Sunshine Radio once a Pirate radio station is now a legitimate commercial broadcaster in the south Shropshire and north Herefordshire/Worcestershire area on 105.9 FM, and more widely on 855 kHz AM which is broadcast from a transmitting station situated between Ludlow and Tenbury Wells. Its sister station in Hereford can also be received in Ludlow on 106.2 FM. BBC Radio Shropshire, broadcast largely from Shrewsbury, has a number of frequencies in order to cover the county's hilly terrain, and broadcasts in this part of south Shropshire on 95 FM, referred to as its Ludlow frequency. There is a transmitting station above the town in Mortimer Forest, which transmits Radio Shropshire and other television and radio frequencies. BBC Hereford and Worcester's 94.7 FM and 1584 kHz AM broadcasts can be picked up in Ludlow.
BBC Hereford and Worcester's 1584 AM and Sunshine Radio's 105.9 FM broadcasts are made from the Woofferton transmitting station, just south of Ludlow, which is notable for its Cold War history and now being the UK's only remaining shortwave broadcasting site.
The Church of England parish of Ludlow had two churches in Ludlow — the large and historic St Laurence's Church in the centre of the town — the parish church — and the redundant St John's Church on Gravel Hill. Within St Laurence's Church are the St John's, Lady and St Catherine's chapels. Ludford has its own Church of England parish and church, dedicated to St Giles.
Ludlow falls within the Church of England's Diocese of Hereford and since 1981 is a suffragan see with its own suffragan bishop, the Bishop of Ludlow, the only such bishop in the diocese. There has long been an Archdeacon of Ludlow, historically known as the Archdeacon of Shropshire, overseeing the other parishes in the southern part of the county (the part of the Hereford diocese that is within Shropshire).
There is a Roman Catholic parish covering Ludlow, with its own church dedicated to St Peter on Henley Road. Construction began in 1935, using stone from nearby Farlow and building in a neo-Byzantine and plain Romanesque style. The construction also involved novel reinforced concrete technology. The Byzantine design continues inside, with a blue dome with twelve gold-leaf stars representing St Peter and the other Apostles. An Art Deco presbytery was built next to the church. St Peter's chapel, within the castle, is now a ruin.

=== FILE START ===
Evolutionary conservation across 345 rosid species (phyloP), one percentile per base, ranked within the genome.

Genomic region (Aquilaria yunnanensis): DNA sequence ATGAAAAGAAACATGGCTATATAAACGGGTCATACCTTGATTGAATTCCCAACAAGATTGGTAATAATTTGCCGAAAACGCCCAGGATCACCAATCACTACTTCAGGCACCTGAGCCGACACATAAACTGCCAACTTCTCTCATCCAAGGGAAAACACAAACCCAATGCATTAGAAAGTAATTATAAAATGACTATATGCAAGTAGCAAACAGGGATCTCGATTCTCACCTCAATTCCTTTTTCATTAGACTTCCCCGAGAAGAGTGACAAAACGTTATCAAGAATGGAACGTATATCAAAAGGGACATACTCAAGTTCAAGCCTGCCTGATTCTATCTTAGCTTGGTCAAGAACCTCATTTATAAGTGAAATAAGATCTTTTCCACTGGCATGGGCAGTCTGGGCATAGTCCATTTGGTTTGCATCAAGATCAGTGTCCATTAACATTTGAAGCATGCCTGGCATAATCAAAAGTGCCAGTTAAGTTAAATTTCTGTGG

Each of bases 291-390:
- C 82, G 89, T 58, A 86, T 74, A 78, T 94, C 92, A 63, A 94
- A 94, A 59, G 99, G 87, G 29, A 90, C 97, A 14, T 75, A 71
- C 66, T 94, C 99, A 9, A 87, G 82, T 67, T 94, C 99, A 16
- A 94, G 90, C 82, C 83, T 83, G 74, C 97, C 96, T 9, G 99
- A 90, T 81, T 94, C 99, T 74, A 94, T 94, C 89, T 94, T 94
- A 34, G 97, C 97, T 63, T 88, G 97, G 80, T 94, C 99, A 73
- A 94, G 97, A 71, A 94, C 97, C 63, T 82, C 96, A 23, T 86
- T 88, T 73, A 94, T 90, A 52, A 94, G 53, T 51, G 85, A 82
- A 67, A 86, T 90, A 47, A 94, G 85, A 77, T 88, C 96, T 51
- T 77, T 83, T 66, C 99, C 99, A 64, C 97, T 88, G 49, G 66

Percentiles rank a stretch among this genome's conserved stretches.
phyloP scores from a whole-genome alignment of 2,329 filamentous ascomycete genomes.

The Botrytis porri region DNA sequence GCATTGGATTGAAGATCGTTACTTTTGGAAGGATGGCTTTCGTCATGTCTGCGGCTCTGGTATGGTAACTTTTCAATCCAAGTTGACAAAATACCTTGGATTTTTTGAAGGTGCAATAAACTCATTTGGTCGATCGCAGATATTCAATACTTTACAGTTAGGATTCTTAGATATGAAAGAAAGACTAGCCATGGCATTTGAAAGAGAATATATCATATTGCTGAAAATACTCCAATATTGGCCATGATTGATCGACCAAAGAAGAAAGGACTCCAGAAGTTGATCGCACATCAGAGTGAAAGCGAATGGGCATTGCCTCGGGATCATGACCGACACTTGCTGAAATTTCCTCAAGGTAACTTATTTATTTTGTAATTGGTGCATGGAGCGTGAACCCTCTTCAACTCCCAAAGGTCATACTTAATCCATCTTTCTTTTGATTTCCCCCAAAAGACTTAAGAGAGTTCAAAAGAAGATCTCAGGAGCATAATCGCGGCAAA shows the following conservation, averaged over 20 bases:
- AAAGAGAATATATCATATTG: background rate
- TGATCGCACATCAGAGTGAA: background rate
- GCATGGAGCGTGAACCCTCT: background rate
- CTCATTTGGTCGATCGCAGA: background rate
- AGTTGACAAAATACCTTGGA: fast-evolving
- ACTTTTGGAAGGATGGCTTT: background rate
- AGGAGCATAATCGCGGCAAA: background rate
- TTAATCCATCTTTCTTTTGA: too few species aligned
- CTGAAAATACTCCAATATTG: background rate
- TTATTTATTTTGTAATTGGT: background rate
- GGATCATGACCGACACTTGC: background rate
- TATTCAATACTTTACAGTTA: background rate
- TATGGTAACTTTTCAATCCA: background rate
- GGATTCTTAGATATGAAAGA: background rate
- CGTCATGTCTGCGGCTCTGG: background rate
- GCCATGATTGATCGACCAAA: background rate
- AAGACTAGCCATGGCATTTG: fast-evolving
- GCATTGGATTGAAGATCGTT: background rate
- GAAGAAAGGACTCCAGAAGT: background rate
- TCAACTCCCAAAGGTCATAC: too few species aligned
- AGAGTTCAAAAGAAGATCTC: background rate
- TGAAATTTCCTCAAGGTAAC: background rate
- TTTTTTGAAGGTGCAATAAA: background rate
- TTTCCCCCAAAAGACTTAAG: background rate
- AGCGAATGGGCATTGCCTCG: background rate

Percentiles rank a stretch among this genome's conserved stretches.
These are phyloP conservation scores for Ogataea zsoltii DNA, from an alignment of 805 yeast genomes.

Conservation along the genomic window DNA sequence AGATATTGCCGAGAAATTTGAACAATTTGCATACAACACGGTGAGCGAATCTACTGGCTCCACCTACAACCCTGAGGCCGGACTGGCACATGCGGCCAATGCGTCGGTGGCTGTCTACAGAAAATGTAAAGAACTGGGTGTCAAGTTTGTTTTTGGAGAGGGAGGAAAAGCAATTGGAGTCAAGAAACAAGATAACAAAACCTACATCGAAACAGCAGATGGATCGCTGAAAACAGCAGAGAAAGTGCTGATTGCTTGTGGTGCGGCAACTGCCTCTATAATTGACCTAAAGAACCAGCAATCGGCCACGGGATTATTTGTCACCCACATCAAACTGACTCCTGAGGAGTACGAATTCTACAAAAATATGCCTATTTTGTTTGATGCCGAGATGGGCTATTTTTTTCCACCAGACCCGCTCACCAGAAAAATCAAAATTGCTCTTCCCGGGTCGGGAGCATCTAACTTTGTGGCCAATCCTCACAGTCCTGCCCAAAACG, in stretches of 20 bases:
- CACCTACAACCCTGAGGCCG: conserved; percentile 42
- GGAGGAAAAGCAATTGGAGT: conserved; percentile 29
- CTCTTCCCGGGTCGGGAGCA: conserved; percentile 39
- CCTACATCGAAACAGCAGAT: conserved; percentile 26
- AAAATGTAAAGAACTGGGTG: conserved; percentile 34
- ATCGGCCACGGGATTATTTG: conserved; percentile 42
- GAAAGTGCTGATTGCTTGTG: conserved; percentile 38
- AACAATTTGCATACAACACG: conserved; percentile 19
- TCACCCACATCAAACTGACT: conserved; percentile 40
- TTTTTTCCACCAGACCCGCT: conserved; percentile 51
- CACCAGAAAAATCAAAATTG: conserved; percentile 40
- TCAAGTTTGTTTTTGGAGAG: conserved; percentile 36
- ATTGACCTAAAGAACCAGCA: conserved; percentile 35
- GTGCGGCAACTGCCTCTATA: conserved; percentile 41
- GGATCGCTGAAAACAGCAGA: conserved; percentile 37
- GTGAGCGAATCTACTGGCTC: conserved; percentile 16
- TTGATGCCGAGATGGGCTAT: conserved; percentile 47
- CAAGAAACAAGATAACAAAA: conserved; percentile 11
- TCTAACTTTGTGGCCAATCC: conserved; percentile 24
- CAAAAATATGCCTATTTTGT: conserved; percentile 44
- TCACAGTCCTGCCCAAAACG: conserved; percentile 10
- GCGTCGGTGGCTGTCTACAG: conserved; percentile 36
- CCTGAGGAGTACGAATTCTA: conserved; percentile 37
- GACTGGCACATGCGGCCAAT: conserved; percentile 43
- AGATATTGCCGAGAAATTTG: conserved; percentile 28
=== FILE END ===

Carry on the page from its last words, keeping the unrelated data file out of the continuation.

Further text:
Ludlow has a Methodist church on Broad Street, a Quaker Meeting House on St Mary's Lane, a Baptist church at the Rockspring Community Centre, and an Elim Pentecostal church off the Smithfield car park.
Two monastic institutions once existed in Ludlow — one Augustinian ("Austin") Friars on the corner of Lower Galdeford and Weeping Cross Lane, and the other Carmelite ("White") Friars between Linney and Corve Street. Both were dissolved in 1538. The White Friars site became the town's cemetery in 1824, with a new church constructed, dedicated to St Leonard's (a St Leonard's chapel existed on the corner of Corve Street and Linney in medieval times). The St Leonard's graveyard and church still exist but are no longer used for burials or worship (instead the church building is now a commercial premises). The Austin Friars site became the town's livestock market (the Smithfield) and is now a public car park.
The following are the principal landmark buildings and structures in the town, the majority of which are grade I or II* listed buildings.
Ludlow has three twinning arrangements.
- La Ferté-Macé, Orne, France (since 1986)
- San Pietro in Cariano, Province of Verona, Veneto, Italy (since 1989)
- Narberth, Pembrokeshire, Wales (since 2003)
Images for kids
The coat of arms of Ludlow date to the creation of the parliamentary borough and pay homage to Richard, Duke of York. It displays the white lion of the Earl of March surrounded by three white roses of the House of York.
The stained glass window above the west door of St Laurence's displays the Lords of Ludlow Castle and most notably four key royals associated with Ludlow during/after the Wars of the Roses. The praying figures at the foot are (from left to right) Richard, Duke of York, his son Edward IV and his son Edward V and grandson Arthur, Prince of Wales.